Does he hate to read aloud? Does he struggle to sound out words? These are all signs that your child might have a real problem learning to read. Al: But how worried should a mom or a dad really be when their six- or seven-year-old is a little behind?
We don’t want parents to think that if your child is identified at nine or ten, that they’re doomed, because they’re not. There’s a lot that we can do at those ages, but the job of the professional, the parent, and the child is made easier by early intervention. Al: Once you’ve realized your child is struggling, it’s time to look for help. But sometimes that can be hard. Schools can be intimidating, even for parents. Understanding Your Child Rick Lavoie: This is a pair of what? Al: Rick Lavoie has worked with kids with reading problems for more than 30 years.
But today he’s working with their parents. In this exercise, they’re trying to read jumbled text. Leslie Bachman: That’s been on the floor. Rick: There’s no question mark on my page. Rick: Imagine how you’d feel if you had a job where you couldn’t do most of what you were asked to do, you didn’t particularly like the people you worked for, you didn’t particularly get along with the people you worked with, and you had to go and do that every day, six hours a day.
You’d be pretty unhappy by the end of the day, too. And kids go to school for a living, and this child is failing at his job. Rick: Parents sometimes worry that they’re overreacting when their child isn’t reading at first — in first or second grade. There’s really — it’s really not possible to overreact to that. It’s a fairly serious thing from the child’s point of view. And once they fall through the cracks, it’s really hard to get them back on the right track.
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Rick: You see a disproportionate number of kids with learning problems and reading problems in populations of kids with suicidal behavior, drug abuse, alcohol abuse, eating disorders, self-destructive behavior. So, if we don’t get on it and begin this process early, with early identification and early remediation when they get into school, that’s the price you pay later on down the line. Al: Of course, the situation is though for parents, as well. Rick: And parents go through this whole series of emotions that consist of things like anger and isolation and guilt and many of the same stages, frankly, that you go through when you’re dealing with a death. Al: Many days, just getting your child dressed and off to school can be overwhelming.
Debbie Gaw: He was very anxious one morning, and I said to him, he’s getting ready for school, putting on his coat, and I said, “Tyler, what’s the matter? So that’s when I really felt like, you know, “I have to do something for him. It just affects their whole life. Rick: The reality is you need to stand up for your child. He’s not old enough or capable at this point to advocate for himself. You do need to stand up. It is uncomfortable sometimes, but you’ve got a right to ask questions.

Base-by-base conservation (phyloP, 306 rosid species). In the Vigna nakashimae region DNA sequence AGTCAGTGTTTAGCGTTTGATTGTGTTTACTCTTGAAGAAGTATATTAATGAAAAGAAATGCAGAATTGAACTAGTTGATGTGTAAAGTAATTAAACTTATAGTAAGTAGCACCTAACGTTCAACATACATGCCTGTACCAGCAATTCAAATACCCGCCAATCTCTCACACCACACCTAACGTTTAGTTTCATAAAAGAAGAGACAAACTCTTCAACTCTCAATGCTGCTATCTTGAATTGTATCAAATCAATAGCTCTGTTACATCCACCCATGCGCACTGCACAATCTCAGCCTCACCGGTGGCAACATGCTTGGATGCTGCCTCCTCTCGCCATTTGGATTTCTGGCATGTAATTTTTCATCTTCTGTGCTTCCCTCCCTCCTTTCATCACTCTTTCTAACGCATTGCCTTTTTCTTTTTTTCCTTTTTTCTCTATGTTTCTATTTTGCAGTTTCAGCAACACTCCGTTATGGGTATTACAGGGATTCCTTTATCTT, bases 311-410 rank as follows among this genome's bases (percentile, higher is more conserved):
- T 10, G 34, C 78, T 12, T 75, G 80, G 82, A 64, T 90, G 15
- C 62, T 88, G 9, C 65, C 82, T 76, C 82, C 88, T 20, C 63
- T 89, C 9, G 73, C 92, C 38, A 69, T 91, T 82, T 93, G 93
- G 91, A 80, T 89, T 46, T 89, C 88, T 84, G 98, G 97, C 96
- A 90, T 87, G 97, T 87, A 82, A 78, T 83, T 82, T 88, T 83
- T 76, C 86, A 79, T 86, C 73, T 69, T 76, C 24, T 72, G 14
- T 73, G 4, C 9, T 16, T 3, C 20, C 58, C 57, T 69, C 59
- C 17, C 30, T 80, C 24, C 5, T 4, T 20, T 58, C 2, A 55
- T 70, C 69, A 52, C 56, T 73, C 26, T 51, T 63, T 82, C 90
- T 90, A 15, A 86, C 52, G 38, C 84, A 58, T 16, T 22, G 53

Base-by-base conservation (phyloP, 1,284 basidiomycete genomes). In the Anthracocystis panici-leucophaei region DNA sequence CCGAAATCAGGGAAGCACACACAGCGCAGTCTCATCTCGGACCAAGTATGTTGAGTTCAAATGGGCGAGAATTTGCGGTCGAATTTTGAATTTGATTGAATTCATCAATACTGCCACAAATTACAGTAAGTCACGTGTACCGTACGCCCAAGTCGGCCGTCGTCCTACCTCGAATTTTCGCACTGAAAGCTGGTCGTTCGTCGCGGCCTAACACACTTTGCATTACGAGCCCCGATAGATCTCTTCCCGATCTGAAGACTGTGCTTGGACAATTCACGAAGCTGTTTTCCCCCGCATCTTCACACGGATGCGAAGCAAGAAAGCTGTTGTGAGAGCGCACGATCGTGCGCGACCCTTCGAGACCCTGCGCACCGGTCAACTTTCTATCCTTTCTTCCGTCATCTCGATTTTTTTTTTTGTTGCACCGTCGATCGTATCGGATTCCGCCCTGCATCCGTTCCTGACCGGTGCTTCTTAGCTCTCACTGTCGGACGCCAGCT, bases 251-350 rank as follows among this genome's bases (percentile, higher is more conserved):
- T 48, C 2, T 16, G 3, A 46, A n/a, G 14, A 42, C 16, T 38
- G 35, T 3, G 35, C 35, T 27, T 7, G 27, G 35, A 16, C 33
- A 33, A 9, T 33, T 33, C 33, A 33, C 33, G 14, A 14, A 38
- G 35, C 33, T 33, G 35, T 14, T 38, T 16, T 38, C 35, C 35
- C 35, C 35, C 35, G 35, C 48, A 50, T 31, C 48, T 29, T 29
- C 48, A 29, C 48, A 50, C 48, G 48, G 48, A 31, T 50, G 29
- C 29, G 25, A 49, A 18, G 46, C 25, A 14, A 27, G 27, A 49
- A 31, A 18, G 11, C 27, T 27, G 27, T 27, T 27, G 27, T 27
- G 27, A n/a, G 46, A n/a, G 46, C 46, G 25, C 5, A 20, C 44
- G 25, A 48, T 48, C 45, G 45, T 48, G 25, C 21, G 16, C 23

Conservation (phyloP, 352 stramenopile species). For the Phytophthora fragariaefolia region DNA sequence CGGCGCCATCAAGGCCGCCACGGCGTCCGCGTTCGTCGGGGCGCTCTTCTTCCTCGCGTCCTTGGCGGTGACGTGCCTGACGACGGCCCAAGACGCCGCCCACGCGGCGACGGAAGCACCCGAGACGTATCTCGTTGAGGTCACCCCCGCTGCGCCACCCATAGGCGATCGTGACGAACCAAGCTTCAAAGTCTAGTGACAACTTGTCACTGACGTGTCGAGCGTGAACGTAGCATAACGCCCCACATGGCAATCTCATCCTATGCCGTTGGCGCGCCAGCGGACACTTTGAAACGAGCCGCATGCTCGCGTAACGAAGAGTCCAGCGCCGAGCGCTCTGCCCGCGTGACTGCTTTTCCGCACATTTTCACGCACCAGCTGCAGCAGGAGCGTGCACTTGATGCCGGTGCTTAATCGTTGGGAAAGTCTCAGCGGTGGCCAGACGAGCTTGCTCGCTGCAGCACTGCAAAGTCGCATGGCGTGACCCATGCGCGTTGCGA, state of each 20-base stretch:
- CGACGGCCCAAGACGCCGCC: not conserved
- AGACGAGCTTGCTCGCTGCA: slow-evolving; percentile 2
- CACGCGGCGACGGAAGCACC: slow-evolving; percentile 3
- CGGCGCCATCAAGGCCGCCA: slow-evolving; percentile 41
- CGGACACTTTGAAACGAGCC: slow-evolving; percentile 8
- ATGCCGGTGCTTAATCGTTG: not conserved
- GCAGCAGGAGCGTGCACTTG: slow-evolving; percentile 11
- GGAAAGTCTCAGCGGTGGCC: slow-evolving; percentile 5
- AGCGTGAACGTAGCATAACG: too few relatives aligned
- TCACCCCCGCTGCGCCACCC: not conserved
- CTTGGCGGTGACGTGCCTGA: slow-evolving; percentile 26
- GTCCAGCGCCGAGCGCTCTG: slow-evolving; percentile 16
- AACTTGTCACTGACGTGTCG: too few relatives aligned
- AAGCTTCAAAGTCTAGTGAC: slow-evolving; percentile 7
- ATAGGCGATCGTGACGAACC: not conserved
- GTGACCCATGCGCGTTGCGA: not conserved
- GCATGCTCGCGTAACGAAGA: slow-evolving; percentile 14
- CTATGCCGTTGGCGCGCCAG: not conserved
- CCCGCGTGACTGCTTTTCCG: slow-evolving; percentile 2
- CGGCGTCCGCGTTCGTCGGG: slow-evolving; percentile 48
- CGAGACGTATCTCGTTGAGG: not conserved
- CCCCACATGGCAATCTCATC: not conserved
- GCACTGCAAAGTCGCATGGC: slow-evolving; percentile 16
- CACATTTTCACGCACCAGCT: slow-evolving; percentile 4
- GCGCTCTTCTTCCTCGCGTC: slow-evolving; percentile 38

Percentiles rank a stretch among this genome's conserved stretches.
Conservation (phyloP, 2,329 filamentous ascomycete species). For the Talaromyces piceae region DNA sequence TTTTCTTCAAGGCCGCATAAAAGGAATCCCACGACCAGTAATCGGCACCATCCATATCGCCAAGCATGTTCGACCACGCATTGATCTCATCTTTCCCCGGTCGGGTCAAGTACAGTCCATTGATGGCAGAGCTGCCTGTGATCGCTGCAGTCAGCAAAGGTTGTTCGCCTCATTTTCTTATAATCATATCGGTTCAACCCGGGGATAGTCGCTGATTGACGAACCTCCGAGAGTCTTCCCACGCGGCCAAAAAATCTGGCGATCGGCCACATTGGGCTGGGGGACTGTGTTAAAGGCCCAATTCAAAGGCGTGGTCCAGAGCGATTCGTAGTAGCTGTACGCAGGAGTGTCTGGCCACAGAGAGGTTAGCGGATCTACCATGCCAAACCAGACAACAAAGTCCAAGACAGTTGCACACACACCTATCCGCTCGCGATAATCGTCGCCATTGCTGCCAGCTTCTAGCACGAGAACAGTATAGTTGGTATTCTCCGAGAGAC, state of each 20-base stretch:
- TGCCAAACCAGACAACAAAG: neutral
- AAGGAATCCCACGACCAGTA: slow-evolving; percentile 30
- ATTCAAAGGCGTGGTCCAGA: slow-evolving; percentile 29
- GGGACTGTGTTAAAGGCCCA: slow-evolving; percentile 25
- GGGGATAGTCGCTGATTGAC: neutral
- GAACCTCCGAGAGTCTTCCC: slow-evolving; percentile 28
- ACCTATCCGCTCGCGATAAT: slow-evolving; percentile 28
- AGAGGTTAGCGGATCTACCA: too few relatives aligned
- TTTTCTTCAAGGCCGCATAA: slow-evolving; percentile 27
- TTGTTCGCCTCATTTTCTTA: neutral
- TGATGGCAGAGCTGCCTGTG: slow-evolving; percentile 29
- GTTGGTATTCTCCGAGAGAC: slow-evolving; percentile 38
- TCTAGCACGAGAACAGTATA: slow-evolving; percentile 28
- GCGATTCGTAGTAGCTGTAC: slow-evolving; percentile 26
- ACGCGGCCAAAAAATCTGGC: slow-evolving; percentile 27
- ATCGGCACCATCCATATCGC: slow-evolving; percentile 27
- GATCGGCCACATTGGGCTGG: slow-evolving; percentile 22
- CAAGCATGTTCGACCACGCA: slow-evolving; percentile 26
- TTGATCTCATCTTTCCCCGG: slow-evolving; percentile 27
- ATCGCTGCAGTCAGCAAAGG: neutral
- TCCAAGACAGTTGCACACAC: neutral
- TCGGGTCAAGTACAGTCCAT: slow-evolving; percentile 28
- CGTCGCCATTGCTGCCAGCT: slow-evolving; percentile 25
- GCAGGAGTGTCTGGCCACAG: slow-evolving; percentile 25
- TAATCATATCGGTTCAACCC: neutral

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You’ve got a right to receive those answers. And so I – my advice to parents is you need to sorta toughen up and recognize that your child needs you. Al: There’s one more thing you need to know before you step up to help your child, and that’s this: what exactly do you want for your child? What does good reading instruction actually look like? Darby: Let’s do the next letter. Draven, you gonna tell me the middle letter?
Al: We found one good example in Portland, Oregon. She’s a Kindergarten teacher here at Metzger Elementary. Darby: So we have “g,” “o,” “z. Al: Kindergarten is a critical time for developing early reading skills, sometimes by using nonsense words. Darby: If you change the last letter, how can you turn it into a real word? Al: One of the hard parts about teaching Kindergarten is that kids come in at all different levels. Metzger handles that by assessing each student on a regular basis.
Julie: The name of this letter is “q. Julie: What is the name of this letter? Al: Some kids are already at risk. Kids who don’t know their letters have trouble with rhyming or who may speak a language other than English.
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They get an extra dose of small group instruction everyday. Al: The instruction is very explicit. Retzlaff helps the kids break the 26-letter code of our alphabet by being very clear with them about what each letter looks and sounds like. Julie: And I’m gonna go left around the queen and way down her staff. Now you guys are gonna trace the letter “q. Al: So when you’re trying to figure out if a school is doing a good job, here are two questions to start with: one, do they assess all students regularly?